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Scottish Clubs Are Talking Up Great Charities!

Date: 23rd April 2018

The SPFL Trust prides itself in the fact that Scottish football can now support local communities.

Various Scottish clubs have embraced the idea and supported numerous charities and projects. When football sides shine a light on such good work, it gets more eyes on important causes and that’s a great thing for everyone.

The Trust announced recently that Dunfermline Athletic and The Pars Foundation had won The SPFL Trust’s Community Project of the Year award with their Pars Tackle Health project.

The Pars Foundation promotes a positive outlook towards good health and fitness. They use the club’s professional players as role models as they visit schools delivering the message to young kids, they visited 71% of the local primary schools in the 2017-18 school year.

I think it’s fantastic that a club such as Dunfermline takes the time to give back to the local community and promoting something that we as a society need to do more in terms of educating our youngsters on the benefits of living well and healthy.

I remember growing up in Glasgow’s southside and the Glaswegian clubs and the SFA made very little effort to get involved with the local schools. I always felt that was wrong and a mistake. They could have developed better relations with a generation that often felt overlooked at times. That generation is the one that saw numbers of players playing drop and Scotland’s participation in major tournaments stop.

So it’s terrific to see clubs at all levels being more socially aware and think about all those in our communities.

I always like to see Celtic fans posting pictures of a high volume of carrier bags full of food for food banks. It’s great to see the fans and their club coming together to help the community.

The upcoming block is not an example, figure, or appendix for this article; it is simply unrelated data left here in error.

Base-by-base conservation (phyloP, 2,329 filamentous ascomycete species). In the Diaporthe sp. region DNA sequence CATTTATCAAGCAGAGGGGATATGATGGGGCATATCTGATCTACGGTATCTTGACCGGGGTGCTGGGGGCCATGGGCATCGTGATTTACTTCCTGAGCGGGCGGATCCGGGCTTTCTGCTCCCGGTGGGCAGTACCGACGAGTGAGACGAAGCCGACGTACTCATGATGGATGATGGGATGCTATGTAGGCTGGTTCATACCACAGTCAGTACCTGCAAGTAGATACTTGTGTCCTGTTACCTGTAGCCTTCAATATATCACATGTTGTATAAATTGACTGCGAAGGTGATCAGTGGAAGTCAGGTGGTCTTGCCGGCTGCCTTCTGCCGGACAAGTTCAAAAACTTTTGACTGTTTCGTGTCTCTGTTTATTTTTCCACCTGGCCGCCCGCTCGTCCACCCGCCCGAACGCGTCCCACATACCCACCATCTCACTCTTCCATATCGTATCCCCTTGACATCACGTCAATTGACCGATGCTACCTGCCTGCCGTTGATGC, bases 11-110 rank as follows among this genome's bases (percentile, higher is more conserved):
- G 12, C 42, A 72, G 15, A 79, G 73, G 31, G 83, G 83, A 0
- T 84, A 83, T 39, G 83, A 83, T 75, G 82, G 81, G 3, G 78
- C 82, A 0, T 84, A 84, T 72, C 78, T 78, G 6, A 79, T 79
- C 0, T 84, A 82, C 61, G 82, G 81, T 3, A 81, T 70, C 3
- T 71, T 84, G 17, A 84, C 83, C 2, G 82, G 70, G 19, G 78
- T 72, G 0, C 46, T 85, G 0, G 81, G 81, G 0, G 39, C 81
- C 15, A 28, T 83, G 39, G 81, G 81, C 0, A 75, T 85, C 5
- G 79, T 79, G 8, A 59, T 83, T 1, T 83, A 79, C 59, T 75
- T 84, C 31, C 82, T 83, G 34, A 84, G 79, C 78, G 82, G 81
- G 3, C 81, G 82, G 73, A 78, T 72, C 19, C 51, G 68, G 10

Both Celtic and Rangers have foundations that plough money into various charities.

When I visited Pollok FC earlier in the year, I could see that they were very proud to be an all inclusive club that had projects that benefitted young kids of both genders, that benefitted those less privileged, those in further in education, disabled members of the community and older supporters too. It made me proud that a football team cared so much and put so much effort into giving back.

Hearts have their own charity partners in the Big Hearts Community Trust and you can see through their social media channels that they are constantly promoting great causes and finding new ways to get involved with the local areas that need their help. They allow fans to give back to the community and that’s amazing.

Aberdeen’s Community Trust implemented a project that helped people living with dementia with their Dementia Friendly Wellbeing initiative. It’s huge to have a cause that helps both carers and those that suffer from the disease. We can’t banish these people from society, that only aggravates the problem!

To be honest, I grew up loving football but it had become a business by then and it was quickly distancing it’s self from it’s working class roots and from the local community that had established them as institutions.

I’m personally delighted to see so many clubs and their supporters embracing the idea of giving back to the community and to much needed charitable causes!

By Scott Johnston From


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